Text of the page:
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CIDR and Subnetting

Friday, May 25, 2012

Classless Inter Domain Routing (CIDR) is a method for assigning IP addresses without using the standard IP address classes like Class A, Class B or Class C. CIDR is a newer addressing scheme for IP Networks which allows for a more efficient allocation of IP addresses than the older method which was by assigning organizations a class of IPs. CIDR was a result of running out of IPv4 addresses as well as addressing the issue with routing tables increasing in size.

There is a maximum number of networks and hosts that can be assigned unique IP addresses using the 32 bit addressing. Traditionally, the Internet assigned "classes" of addresses: Class A, Class B and Class C were the most common. Many large organizations were assigned Class A blocks. Others were assigned Class B blocks. The smaller organizations were assigned Class C blocks. Not all organizations used all of the IP addresses within the block they were assigned. This resulted in an inefficent use of the addressing scheme. For this reason, the Internet was, until the arrival of CIDR, running out of address space very quickly. CIDR effectively solved the problem by providing a new and more flexible way to specify network addresses.


ClassNetwork BitsHost BitsDecimal Range
Class A8241-126
Class B1616128-191
Class C248192-223


Using the Class A, B, and C addressing scheme the Internet could support the following 126 Class A networks that could include up to 16,777,214 hosts each. In addition, 65,000 Class B networks that could include up to 65,534 hosts each. Also, you can have over 2 million Class C networks that could include up to 254 hosts each. Of course you have to account that some addresses are reserved for network IDs and broadcast addresses. Because Internet addresses were generally only assigned in these three sizes, there was a lot of wasted IP addresses. For example, if your organization only needed 150 addresses you would be assigned a Class C block. Having a Class C with only using 150 addresses would mean that 104 addresses would be unused. CIDR was developed to be a much more efficient method of assigning addresses.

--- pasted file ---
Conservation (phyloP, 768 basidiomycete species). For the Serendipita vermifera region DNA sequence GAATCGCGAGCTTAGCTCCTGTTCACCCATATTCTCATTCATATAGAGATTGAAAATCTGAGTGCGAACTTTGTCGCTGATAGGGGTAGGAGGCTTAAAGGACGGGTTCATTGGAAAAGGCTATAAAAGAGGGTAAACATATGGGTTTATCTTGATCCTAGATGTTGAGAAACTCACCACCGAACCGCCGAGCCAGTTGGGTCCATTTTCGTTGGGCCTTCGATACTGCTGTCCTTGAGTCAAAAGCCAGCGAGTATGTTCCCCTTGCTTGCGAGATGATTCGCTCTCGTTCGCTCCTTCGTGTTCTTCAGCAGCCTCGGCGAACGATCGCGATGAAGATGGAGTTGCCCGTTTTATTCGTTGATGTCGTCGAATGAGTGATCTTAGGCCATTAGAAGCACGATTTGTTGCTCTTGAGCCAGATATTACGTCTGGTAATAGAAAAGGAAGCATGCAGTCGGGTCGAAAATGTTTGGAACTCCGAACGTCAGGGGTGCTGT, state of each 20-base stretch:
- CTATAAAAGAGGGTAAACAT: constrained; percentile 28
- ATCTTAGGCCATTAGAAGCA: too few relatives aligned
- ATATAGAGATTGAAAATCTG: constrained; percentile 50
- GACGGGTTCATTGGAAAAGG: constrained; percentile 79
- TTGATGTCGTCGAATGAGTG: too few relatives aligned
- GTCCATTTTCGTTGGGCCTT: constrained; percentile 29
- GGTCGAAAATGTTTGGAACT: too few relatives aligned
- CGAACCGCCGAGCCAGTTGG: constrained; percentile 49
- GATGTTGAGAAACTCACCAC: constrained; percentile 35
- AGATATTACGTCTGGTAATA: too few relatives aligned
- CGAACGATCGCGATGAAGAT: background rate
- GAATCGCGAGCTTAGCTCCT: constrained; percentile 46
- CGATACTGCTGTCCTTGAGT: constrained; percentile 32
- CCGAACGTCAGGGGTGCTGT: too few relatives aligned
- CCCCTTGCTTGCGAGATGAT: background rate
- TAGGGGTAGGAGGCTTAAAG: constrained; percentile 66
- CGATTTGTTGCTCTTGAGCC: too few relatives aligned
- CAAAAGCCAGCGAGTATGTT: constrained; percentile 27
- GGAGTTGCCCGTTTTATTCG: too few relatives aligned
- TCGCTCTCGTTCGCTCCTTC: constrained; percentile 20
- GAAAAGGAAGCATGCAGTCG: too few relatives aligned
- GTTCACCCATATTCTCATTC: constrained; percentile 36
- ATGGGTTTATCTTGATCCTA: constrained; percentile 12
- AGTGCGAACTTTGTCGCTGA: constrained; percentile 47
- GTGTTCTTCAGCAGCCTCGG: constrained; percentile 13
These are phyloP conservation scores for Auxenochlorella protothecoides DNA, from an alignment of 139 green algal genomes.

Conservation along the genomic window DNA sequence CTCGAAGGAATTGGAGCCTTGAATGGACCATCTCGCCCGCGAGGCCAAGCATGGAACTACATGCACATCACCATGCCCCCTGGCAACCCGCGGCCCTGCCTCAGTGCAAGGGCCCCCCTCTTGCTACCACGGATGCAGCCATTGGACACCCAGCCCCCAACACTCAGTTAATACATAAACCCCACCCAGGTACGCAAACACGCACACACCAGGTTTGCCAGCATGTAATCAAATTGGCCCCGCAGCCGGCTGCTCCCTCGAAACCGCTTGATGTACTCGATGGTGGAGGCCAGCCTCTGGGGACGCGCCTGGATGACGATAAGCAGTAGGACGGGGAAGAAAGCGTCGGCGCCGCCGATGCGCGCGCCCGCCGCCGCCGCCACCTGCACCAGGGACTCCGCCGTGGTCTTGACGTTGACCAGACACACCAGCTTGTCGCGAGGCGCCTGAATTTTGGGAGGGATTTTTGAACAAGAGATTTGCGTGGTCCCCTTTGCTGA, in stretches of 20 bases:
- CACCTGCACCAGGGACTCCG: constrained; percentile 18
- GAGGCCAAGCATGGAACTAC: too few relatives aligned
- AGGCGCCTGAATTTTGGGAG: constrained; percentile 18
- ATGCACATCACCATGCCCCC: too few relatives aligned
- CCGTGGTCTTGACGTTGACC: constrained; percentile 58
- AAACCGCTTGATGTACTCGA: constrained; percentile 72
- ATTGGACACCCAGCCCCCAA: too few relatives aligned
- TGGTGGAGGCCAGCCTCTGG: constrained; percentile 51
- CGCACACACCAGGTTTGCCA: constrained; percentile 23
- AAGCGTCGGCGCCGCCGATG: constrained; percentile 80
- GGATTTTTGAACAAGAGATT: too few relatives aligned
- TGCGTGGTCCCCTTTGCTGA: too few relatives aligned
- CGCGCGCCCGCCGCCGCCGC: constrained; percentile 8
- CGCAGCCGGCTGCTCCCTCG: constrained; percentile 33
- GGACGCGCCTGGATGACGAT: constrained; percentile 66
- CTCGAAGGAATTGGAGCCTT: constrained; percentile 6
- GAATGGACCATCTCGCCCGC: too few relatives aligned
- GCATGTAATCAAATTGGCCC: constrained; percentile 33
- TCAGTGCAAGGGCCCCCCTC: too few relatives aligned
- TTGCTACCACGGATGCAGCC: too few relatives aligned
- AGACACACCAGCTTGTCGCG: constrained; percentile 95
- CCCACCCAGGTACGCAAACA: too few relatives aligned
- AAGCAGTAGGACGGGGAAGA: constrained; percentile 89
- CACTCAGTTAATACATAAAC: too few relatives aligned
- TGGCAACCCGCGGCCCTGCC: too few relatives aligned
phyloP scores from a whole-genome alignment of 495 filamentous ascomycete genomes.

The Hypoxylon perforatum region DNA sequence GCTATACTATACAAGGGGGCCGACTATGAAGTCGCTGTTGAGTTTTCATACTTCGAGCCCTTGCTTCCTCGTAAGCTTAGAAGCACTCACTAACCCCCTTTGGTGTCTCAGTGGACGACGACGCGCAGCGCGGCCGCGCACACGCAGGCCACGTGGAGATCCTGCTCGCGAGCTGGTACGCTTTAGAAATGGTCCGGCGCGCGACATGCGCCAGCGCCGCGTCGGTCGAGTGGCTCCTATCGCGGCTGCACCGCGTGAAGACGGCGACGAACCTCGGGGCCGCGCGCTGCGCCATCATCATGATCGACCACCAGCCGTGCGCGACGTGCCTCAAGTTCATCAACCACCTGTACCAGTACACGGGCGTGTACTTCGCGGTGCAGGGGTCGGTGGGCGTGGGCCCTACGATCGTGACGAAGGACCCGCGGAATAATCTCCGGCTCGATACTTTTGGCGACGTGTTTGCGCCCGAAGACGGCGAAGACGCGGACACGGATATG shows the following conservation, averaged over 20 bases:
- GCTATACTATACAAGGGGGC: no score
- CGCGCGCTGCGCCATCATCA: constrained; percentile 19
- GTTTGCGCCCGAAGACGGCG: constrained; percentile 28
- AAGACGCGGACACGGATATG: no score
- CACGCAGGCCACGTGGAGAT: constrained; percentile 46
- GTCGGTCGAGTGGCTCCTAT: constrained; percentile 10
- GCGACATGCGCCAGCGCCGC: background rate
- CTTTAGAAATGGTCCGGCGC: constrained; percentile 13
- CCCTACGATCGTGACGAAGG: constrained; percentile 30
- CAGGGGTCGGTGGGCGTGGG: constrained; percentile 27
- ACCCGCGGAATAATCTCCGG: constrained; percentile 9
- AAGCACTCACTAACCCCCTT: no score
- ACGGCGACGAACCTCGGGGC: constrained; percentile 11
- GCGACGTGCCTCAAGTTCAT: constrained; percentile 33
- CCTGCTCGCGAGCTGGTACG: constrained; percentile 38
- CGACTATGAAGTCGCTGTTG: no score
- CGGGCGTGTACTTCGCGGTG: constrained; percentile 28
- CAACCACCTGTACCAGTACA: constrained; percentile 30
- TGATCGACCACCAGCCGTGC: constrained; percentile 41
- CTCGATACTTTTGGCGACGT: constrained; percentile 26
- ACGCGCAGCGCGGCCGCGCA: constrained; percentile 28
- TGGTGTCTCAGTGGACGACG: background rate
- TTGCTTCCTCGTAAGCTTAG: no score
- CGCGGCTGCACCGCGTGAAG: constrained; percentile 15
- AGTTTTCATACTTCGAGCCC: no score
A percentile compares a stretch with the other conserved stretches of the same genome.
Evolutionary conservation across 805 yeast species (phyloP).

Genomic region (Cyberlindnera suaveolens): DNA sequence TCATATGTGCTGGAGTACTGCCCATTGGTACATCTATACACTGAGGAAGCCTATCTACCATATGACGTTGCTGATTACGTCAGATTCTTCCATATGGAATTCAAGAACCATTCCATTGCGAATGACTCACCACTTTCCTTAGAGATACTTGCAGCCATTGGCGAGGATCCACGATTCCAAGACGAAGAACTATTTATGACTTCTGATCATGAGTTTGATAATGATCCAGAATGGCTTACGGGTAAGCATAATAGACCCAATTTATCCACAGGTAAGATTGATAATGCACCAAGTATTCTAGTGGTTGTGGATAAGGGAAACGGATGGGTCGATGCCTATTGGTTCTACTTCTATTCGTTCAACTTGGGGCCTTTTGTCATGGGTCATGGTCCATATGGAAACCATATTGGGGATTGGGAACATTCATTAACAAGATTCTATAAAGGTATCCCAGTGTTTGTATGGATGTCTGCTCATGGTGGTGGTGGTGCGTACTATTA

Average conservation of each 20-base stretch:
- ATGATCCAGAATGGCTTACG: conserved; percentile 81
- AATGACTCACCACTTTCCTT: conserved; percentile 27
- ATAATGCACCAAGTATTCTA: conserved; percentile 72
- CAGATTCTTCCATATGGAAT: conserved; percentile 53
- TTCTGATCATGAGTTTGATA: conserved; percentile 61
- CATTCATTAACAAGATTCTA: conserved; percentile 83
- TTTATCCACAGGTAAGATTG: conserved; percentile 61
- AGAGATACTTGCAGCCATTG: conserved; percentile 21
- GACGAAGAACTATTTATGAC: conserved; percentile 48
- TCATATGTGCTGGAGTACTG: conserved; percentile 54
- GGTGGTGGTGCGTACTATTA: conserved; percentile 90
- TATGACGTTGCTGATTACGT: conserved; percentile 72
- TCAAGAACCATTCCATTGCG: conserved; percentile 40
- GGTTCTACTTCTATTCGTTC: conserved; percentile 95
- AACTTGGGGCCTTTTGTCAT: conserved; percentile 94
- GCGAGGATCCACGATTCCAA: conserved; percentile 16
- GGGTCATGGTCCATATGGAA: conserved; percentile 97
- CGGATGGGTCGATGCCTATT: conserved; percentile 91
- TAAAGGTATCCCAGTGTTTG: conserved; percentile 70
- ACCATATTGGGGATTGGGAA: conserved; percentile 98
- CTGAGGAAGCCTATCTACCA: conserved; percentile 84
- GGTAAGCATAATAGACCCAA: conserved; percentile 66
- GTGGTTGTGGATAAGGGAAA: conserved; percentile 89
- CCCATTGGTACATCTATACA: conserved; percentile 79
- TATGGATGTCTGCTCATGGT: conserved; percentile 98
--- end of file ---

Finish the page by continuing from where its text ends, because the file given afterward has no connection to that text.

CIDR to the Rescue

Classless Inter-Domain Routing (CIDR) is a replacement for the old process of assigning Class A, B and C addresses with a generalized network prefix. Instead of being limited to network IDs of 8, 16 or 24 bits, CIDR can specify a range of network prefixes. For example, rather than assigning a Class C block, you can use a network prefix of 27 bits and assign the a block of 32 IP Addresses. This allows for address assignments that can better fit an organization's specific needs with very little waste of IP addresses. A CIDR address includes the standard 32-bit IP address and also information on how many bits are used for the network prefix. For example, in the CIDR address 65.70.30.10/26, the /26 indicates the first 26 bits are used to identify the unique network leaving the remaining bits to identify the hosts.

The CIDR addressing scheme also provides for route aggregation in which a single high-level route entry can represent many specific-level routes in the global routing tables. A high level, backbone network nodes would have network information about a larger portion of the IP scheme, possibly a /13. These large organizations that have been assigned the larger blocks, would redistribute more specific IP blocks to thier customers, such as ISPs. For example, the ISPs that participate on the same network backbone my have a /20 address. Then the ISPs may continue to redistribute IP blocks to their customers that participate on thier network. This process continues and the routes become more and more specific, with very little waste of IP space. In the past, you would get Class A, B, or C address assignments directly from the appropriate Internet Registry such as InterNIC. Under older scenario, you owned the address space. With the introduction of CIDR address assignments and route aggregation, you now rent the address space from your ISP. If you change your ISP, you would need to release the IPs you are currently using and get a new block from your new provider.